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Calculating Acid in Lemon-Lime Soda (13 Favorites)

LAB in Interdisciplinary, Concentration, Acid Base Reactions, Molarity, Titrations, Indicators. Last updated October 24, 2019.


Summary

In this lab, students will investigate the molarity of citric acid in a clear, lemon-lime flavored soft drink through titrations with 0.10M NaOH and an indicator.

Grade Level

High school

AP Chemistry Curriculum Framework

This laboratory experiment supports the following units, topics, and learning objectives:

  • Unit 4: Chemical Reactions
    • Topic 4.2: Net Ionic Equations
      • TRA -1.B: Represent changes in matter with a balanced chemical or net ionic equation: a. For physical changes. b. For given information about the identity of the reactants and/or product. c. For ions in a given chemical reaction.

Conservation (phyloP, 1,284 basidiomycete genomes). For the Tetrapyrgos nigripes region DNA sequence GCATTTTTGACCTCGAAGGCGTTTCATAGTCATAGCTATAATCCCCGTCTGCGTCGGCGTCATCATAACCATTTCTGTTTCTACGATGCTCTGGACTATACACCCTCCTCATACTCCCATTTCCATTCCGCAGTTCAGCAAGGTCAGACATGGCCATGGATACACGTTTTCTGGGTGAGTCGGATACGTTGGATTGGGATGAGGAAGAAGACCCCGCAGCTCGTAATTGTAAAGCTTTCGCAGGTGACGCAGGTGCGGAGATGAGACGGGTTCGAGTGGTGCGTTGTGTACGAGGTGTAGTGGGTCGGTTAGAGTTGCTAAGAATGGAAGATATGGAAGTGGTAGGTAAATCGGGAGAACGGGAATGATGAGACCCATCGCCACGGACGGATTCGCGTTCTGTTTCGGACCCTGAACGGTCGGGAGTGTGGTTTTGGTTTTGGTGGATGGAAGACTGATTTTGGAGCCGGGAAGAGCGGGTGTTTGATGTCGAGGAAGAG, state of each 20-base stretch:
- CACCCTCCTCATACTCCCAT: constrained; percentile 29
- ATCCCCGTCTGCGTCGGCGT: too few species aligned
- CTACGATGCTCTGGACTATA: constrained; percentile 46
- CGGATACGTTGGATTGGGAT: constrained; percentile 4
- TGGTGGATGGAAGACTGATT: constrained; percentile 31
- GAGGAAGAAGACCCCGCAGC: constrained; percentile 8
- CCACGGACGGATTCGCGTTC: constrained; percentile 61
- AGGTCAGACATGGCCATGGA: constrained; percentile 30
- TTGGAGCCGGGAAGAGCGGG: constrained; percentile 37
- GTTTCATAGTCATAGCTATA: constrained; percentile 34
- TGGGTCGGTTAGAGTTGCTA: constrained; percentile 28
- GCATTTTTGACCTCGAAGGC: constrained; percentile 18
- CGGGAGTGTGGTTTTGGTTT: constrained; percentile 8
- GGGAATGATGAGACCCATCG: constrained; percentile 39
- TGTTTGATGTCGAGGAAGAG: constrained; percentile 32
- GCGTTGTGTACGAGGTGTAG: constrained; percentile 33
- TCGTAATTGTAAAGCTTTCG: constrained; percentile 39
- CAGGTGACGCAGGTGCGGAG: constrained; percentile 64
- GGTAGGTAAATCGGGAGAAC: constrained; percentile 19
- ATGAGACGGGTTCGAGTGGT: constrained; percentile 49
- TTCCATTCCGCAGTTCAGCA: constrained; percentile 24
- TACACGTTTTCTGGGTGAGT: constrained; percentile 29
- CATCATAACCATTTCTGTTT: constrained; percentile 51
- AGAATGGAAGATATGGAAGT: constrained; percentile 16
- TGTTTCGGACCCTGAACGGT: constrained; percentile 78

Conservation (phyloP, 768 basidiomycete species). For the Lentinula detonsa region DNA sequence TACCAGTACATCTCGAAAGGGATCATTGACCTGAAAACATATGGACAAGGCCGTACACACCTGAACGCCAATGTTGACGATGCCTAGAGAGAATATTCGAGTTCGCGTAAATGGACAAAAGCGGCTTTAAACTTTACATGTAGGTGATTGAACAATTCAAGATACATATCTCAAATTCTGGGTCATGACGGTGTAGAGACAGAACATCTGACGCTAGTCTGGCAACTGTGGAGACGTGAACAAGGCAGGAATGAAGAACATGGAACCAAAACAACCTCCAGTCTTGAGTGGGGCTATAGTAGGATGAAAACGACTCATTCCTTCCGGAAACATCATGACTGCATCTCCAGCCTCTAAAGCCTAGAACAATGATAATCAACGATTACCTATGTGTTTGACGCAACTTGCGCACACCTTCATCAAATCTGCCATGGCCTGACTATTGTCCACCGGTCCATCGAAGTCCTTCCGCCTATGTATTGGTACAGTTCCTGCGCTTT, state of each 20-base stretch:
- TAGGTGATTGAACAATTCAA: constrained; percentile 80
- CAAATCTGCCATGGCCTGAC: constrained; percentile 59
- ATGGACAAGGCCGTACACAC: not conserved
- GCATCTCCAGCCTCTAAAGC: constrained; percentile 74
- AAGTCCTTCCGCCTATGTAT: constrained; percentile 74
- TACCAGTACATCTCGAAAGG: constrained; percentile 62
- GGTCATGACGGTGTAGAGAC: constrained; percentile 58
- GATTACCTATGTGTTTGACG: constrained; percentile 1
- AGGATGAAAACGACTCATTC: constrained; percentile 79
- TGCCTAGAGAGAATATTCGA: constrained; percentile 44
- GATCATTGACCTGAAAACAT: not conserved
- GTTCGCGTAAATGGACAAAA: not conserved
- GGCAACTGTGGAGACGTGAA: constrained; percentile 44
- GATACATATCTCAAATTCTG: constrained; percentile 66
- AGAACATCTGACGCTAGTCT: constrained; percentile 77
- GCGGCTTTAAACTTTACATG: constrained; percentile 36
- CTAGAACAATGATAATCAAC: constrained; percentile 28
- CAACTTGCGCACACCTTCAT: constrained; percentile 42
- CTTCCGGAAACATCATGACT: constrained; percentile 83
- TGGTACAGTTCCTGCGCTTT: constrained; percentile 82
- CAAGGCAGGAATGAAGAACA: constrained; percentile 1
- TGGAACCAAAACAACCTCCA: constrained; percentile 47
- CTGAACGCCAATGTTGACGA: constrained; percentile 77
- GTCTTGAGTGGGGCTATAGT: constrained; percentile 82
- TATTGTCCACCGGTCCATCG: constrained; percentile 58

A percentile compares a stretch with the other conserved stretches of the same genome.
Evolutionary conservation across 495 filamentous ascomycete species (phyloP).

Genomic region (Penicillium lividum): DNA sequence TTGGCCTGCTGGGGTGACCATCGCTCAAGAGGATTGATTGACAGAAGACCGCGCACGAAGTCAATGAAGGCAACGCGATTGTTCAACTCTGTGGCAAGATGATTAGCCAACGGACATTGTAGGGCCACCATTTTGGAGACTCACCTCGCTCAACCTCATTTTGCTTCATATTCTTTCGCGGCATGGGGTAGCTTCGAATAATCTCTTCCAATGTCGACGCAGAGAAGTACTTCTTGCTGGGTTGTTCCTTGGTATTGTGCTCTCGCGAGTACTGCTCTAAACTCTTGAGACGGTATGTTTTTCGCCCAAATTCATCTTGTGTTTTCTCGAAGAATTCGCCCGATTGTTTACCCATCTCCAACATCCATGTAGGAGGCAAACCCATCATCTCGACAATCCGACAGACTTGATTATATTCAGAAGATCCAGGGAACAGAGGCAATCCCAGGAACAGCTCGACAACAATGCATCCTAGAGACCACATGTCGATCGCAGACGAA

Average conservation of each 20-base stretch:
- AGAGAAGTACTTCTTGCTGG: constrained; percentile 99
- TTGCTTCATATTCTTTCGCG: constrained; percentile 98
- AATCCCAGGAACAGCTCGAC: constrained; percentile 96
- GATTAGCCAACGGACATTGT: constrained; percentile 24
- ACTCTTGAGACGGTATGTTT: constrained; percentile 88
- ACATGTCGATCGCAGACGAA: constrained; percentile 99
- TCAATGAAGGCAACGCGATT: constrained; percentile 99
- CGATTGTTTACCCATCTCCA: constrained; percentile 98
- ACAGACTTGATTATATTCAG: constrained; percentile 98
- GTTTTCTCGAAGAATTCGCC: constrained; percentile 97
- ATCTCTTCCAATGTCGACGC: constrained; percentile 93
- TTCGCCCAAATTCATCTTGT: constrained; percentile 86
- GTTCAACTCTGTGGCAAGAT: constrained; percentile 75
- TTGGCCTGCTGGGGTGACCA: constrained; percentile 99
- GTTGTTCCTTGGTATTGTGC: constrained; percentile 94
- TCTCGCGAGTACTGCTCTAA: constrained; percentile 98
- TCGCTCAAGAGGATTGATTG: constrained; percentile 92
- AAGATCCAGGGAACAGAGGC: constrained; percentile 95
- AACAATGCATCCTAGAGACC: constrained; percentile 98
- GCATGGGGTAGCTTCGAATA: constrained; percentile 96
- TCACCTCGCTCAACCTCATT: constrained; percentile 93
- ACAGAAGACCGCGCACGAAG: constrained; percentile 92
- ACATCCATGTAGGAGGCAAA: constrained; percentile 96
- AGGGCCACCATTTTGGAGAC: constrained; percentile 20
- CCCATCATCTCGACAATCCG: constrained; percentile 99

• Topic 4.5: Stoichiometry
      • SPQ-4.A: Explain changes in the amounts of reactants and products based on the balanced reaction equation for a chemical process.
    • Topic 4.6: Introduction to Titration
      • SPQ- 4.B: Identify the equivalence point in a titration based on the amounts of the titrant and analyte, assuming the titration reaction goes to completion.
  • Unit 8: Acids and Bases
    • Topic 8.2: pH and pOH of Strong Acids and Bases
      • SAP-9.B: Calculate pH and pOH based on concentrations of all species in a solution of a strong acid or a strong base.
    • Topic 8.5: Acid-Base Titrations
      • SAP-9.E: Explain results from the titration of a mono- or polyprotic acid or base solution, in relation to the properties of the solution and its components.
    • Topic 8.7: pH and pKa
      • SAP-10.A: Explain the relationship between the predominant form of a weak acid or base in solution at a given pH and the pKa of the conjugate acid or the pKb of the conjugate base.